I was asked by Dan Livis to write an article that focuses on the ways in which architecture affects / influences the progress and evolution of humanity. Since the subject is extremely broad, I will address it in terms of a brief history of Western Architecture, passing at great speed from the pre 19th century architecture through modernism, postmodernism and finally arrive at today’s world. This will hopefully help you engage with the buildings you encounter daily, enjoy them for their visual qualities and the stories they tell. I will break the article into 3 parts, each focusing on a distinct period.
1. Pre-Modern Architecture. Since Medieval times until the 19th century, European architecture had a relatively slow progress. Building technologies changed little over the centuries, and there were only a few successive architectural styles which were mainly differentiated by distinctive decoration: Gothic, Renaissance, Classicism, Mannerism, Baroque and their short eclectic revivals in the 19th century.
The architecture of that period can roughly be divided into 2 categories: edifices of power (religious or secular) and vernacular buildings.
The purpose of edifices was to symbolise specific values, to celebrate and instill them within the masses. These were cathedrals, churches, imperial or royal palaces, town halls, concert halls etc. They were all built according to a specific architectural style, which was the main concern of the architects. The classical style was often used by secular powers as a means of signaling their authority, stability and continuation with the Roman Empire. The Church symbolised its power through more grandiose styles like the Gothic (in late medieval times) and later the Baroque, as a reaction to the Protestant reformation.
Architects generally focused on decoration, the choice of certain Greek orders and the proportions of the buildings. The main aesthetic value of the time was harmony, understood as perfect balance between the whole and its parts. Therefore, most buildings were symmetrical, axial, built according to certain ratios (e.g. the golden rule) and featured a tectonic logic – the ground level expressed stability and robustness, while the upper levels became more and more supple and refined in decorations.
Vernacular buildings, on the other hand, were built by the common uninitiated folk according to a popular knowledge passed on through generations. The principles of these buildings were much more utilitarian, fulfilling the direct needs of their inhabitants, adapting to pragmatic constraints like limited space within fortified towns or citadels. Built organically and periodically transformed according to the latest stylistic tendencies, those buildings formed urban tissues that were surprisingly vivid and unique. Although disregarded by learned architects as worthless slums, they finally gained some appreciation in the 19th century when the rapid process of industrialisation triggered a Romantic reaction concerned with conservation and heritage. Valuing new aesthetic categories such as the sublime, the picturesque and the grotesque, the Romantics found a source of inspiration in the vernacular, which they aimed to preserve through new conservation laws.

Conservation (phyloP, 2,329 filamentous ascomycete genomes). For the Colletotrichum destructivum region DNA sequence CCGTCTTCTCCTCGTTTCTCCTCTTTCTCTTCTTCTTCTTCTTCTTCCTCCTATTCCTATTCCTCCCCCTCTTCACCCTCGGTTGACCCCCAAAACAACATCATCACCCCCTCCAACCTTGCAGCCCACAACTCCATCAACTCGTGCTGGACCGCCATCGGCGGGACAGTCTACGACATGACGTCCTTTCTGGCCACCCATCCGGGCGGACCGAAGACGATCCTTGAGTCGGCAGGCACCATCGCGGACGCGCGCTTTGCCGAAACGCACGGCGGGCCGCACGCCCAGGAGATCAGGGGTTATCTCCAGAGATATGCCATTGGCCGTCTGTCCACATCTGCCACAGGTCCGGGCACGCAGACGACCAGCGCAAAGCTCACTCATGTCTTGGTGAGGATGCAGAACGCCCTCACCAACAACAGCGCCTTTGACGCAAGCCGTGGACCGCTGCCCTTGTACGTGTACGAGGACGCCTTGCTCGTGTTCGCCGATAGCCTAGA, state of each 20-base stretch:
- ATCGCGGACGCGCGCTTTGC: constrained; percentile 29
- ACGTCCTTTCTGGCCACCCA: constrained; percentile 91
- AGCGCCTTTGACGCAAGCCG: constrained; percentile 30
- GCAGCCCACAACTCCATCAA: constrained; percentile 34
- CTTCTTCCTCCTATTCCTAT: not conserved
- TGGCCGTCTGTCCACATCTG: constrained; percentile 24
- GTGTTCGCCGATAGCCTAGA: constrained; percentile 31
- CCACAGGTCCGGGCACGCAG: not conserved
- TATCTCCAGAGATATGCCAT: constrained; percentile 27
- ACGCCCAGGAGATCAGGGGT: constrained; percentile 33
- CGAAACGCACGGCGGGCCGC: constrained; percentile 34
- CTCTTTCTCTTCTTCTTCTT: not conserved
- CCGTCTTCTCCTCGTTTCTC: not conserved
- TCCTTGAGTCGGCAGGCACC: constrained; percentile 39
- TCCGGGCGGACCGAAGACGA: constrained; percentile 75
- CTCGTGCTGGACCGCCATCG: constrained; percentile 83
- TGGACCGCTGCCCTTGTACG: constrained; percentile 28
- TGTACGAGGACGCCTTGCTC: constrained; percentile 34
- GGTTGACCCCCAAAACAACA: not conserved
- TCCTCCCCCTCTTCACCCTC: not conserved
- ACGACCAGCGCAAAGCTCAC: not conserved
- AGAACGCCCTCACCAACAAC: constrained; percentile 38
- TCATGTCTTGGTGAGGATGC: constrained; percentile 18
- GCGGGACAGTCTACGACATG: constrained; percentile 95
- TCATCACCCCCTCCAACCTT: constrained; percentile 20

Many architects were involved in this Romantic fever, and not only sought to cherish and protect the buildings of the past, but also drew inspiration from them and tried to evoke them through a new eclectic architecture which ranged from Japanese-like pavilions to Disney-like neo-Romanesque palaces like Neuschwanstein and Gothic Revival train stations and hotels like St. Pancras, mixed with newly discovered cast iron structures. Caught up in this shallow, carnivalesque approach, architects soon became alienated from the needs of their clients, proving unable to understand the requirements of the post-industrial society, as well as assimilate the new technologies. Mastering the new cast iron technology, engineers soon gained the upper hand and addressed newly emerging types of buildings like bridges, greenhouses, pavilions, train stations, leading to a new aesthetics of functionality and progress. This led to the apparition of a unified Modern Movement towards the end of the 19th Century.